A concert by GZA, Raekwon, and Ghostface Killah of the Wu-Tang Clan, plus the presence of a huge Ferris wheel are just two indications that the Bay Area’s premier cannabis event will reach new heights this weekend. Somewhere between 7,000 and 10,000 people are expected to attend the fourth annual High Times Medical Cannabis Cup San Francisco at the Craneway Pavilion in Richmond on June 22 and 23, and organizers say that despite the ongoing federal crackdown, ticket sales are very strong and the event is bigger and better than ever.
“I am pretty psyched,” said Santa Cruz-based Elise McDonough of High Times. “This is going to be our strongest headliner ever at the biggest event we’ve ever had in San Francisco.”
Californians legalized medical cannabis in 1996, and while the plant remains federally illegal, cannabis culture is surging nationwide. The two-day celebration combines a concert and industry expo with a county fair-like cannabis competition. Trophies will be awarded Sunday at 7:30 p.m. to the best strains, marijuana foods, and hashes, and each category has at least twenty entrants. Regional dispensaries like Harborside Health Center in Oakland are competing for top honors, which can lead to increased sales and notoriety. “I want to win so bad this year,” said Rick Pfrommer, general manager at Harborside.
“What drives the entire event is the contest,” McDonough added. “It’s a huge deal for people who win. They’re ecstatic and it really helps their business. They become a major name.”
High Times‘ elite panel of judges also will provide some much-needed guidance in the quasi-legal world of pot, said the editors of Alameda-based blog Stuff Stoners Like. “We’re always looking for the best genetics so we can grow the best WEED,” SSL told us in an email. “For decades, we considered High Times to be the definitive source of what’s good to smoke. So if they lay down the seal of approval on a particular strain, it must be good, right?”
Members of the iconic New York City rap collective Wu-Tang Clan are huge fans of High Times magazine, which led to the Saturday night set from GZA, Raekwon, and Ghostface Killah, said McDonough. “We wanted to go for a full Wu reunion, but it just wasn’t possible. We got I think the three best guys. This is a special thing they wanted to do because they’re big fans of High Times.”
Fans are stoked. “Them motherf*ckers are gonna ‘bring da ruckus!’,” Stuff Stoners Like added.
Another big draw will be the medication area — a fenced-off zone in the Craneway parking lot where adults with a valid state ID and doctor’s recommendation for cannabis can consume the drug, which studies prove can treat pain, nausea, muscle spasms, and seizures, among other problems. The smoky acre-size group session can be a bit of an eye-opener for newcomers, though. “I wouldn’t say people are shocked,” said McDonough. “They’re more curious. We’ll get a lot of passersby who will come over saying, ‘What’s happening here? How can I get involved?'” The 2013 medication area will bigger than ever before and divided into three sections. Nonmedicated food and drinks will also be for sale. “And don’t forget the Ferris wheel!” said McDonough.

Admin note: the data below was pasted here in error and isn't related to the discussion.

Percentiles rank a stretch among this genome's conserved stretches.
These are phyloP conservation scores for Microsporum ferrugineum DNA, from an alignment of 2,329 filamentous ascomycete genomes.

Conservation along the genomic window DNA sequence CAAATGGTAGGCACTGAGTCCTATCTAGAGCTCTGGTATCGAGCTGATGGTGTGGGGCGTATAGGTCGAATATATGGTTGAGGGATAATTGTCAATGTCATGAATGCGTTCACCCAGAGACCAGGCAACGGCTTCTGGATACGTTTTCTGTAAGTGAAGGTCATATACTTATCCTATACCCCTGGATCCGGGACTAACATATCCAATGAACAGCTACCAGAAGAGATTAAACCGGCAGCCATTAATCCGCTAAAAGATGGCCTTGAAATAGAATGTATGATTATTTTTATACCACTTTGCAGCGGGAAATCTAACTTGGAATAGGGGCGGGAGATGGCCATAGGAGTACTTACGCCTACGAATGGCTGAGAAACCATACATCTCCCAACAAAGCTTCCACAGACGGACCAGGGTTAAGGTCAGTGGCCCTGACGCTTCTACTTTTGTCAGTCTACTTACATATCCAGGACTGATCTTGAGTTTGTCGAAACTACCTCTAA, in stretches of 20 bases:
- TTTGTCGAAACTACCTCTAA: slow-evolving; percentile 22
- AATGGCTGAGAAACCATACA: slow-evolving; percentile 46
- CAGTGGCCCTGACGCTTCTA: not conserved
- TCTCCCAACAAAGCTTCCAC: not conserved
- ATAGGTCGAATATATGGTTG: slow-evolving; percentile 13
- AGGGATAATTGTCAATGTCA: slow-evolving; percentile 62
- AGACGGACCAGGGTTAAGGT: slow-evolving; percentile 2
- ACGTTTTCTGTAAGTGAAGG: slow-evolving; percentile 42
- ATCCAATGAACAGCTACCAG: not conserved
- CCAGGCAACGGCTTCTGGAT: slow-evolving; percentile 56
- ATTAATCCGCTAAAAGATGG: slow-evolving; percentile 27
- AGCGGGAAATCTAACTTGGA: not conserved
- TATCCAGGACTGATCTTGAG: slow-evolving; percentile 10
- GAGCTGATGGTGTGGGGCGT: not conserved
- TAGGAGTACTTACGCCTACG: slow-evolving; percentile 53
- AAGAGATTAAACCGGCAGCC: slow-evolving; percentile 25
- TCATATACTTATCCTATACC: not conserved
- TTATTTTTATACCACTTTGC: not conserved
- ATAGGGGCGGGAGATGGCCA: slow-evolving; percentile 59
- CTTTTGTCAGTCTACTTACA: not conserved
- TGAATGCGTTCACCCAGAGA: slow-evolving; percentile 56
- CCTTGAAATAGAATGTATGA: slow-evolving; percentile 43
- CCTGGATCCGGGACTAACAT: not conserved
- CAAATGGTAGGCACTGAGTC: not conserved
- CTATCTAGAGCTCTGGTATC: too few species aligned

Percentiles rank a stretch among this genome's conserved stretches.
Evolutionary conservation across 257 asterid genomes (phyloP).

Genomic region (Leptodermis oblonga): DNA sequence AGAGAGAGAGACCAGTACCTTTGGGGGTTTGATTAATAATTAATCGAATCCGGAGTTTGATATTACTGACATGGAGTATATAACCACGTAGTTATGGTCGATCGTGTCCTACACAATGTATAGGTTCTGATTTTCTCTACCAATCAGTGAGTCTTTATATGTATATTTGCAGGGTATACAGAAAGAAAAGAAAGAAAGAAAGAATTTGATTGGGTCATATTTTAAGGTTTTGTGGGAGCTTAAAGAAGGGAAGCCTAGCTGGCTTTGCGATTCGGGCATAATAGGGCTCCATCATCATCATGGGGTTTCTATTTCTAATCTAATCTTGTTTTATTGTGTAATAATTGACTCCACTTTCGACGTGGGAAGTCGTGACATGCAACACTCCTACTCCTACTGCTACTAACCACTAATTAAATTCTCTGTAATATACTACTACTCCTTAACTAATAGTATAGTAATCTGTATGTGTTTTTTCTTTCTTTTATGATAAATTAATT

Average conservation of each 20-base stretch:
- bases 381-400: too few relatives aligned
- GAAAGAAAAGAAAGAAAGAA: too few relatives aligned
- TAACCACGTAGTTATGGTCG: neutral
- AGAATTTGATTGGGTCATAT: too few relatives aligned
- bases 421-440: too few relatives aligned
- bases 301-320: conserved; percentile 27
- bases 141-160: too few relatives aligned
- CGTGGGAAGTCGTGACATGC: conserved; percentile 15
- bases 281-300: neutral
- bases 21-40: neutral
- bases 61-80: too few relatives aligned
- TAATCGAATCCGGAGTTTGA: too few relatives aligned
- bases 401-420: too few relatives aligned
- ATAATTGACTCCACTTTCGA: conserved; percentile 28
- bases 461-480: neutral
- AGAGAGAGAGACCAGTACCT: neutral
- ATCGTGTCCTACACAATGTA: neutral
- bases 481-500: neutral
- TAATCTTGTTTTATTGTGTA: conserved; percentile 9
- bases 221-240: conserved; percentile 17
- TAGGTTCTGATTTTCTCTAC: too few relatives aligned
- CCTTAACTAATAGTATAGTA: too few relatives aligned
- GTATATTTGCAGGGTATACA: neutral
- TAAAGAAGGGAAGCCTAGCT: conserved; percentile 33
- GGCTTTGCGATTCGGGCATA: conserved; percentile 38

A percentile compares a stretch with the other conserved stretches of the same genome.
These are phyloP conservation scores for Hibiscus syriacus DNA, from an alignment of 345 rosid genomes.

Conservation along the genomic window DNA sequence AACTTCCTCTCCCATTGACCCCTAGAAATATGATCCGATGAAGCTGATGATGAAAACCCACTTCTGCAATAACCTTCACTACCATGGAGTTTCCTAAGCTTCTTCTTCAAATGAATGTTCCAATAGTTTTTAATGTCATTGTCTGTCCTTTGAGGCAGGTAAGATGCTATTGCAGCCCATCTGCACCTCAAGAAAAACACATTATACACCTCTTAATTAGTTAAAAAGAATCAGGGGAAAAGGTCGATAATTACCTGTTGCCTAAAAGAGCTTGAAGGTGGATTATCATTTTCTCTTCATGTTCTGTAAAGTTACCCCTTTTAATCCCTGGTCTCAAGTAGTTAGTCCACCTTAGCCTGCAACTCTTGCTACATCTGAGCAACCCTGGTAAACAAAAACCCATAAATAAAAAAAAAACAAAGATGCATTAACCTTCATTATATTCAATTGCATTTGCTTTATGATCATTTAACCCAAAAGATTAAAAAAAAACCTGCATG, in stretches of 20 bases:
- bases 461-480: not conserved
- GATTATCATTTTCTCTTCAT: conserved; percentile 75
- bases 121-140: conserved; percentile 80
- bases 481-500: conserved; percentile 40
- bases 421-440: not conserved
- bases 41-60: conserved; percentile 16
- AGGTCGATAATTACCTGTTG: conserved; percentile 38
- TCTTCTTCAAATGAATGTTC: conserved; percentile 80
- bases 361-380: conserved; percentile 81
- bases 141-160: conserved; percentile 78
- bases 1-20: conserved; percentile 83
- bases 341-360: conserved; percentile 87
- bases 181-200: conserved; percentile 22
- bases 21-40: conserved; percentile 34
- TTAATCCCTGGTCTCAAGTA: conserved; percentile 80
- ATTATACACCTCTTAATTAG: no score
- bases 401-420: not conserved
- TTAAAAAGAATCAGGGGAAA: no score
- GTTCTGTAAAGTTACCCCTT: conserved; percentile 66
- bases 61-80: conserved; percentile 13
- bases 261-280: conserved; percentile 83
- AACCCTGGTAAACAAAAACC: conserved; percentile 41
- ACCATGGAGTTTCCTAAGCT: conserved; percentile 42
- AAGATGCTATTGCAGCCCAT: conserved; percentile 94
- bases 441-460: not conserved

High Times has also programmed some excellent panels this year on vital topics like pot law, the “dabbing” craze, marijuana cooking, and social media. Judging by the increased number of vendors, this year’s event hasn’t been affected by the nineteen-month-long federal crackdown on marijuana businesses in California. “We do pretty well regardless of what’s going,” McDonough said. “As more and more people catch on to the cannabis movement, it continues to grow. We’re always getting new, different vendors. You see a constant revolving door with federal harassment. There’s definitely been a lot of turnover, but still the industry is growing strong in California. It really is.”
More people are using dabs (concentrated cannabis, such as hash oil) for medical and less-than-medical reasons, and the Cup’s dabs panel brings some much-needed expert information to the topic. “It’s not right for everybody,” McDonough said. “But dabs can be helpful medicine for many patients.”
The social media panel should be a hit, too, with web favorites like Oakland video blogger Coral Reefer, members of Stuff Stoners Like, and an administrator from Reddit, which has a dedicated space for stoners called “/r/trees.” “It’s a do-not-miss event,” said Coral Reefer.
Facebook, Twitter, and its ilk are a revolutionary force in American cannabis policy, Stuff Stoners Like argued in an email. “Social media is doing for the cannabis community what it did for the people of Tunisia, Egypt, Libya and Yemen — enabling us to organize, communicate and raise awareness to enact great change.”
“It think it’s normalizing cannabis,” added McDonough. “Because everybody has got at least two stoner friends who reach out to everybody in the world through social media. Even if you’ve never smoked pot in your life, chances are you know three, four, five people who you can trust their opinion on it. The news that gets out there, especially these cancer-curing stories that get shared, I think it just really, really gets people to change their opinions.”
Final tips: Take transit. High Times will run a shuttle from Richmond BART to the Craneway. Bring a valid state ID and doctor’s recommendation if you want to consume in the medication area. And McDonough noted, “Stay hydrated, medicate responsibly, pace yourself, and have a great time.”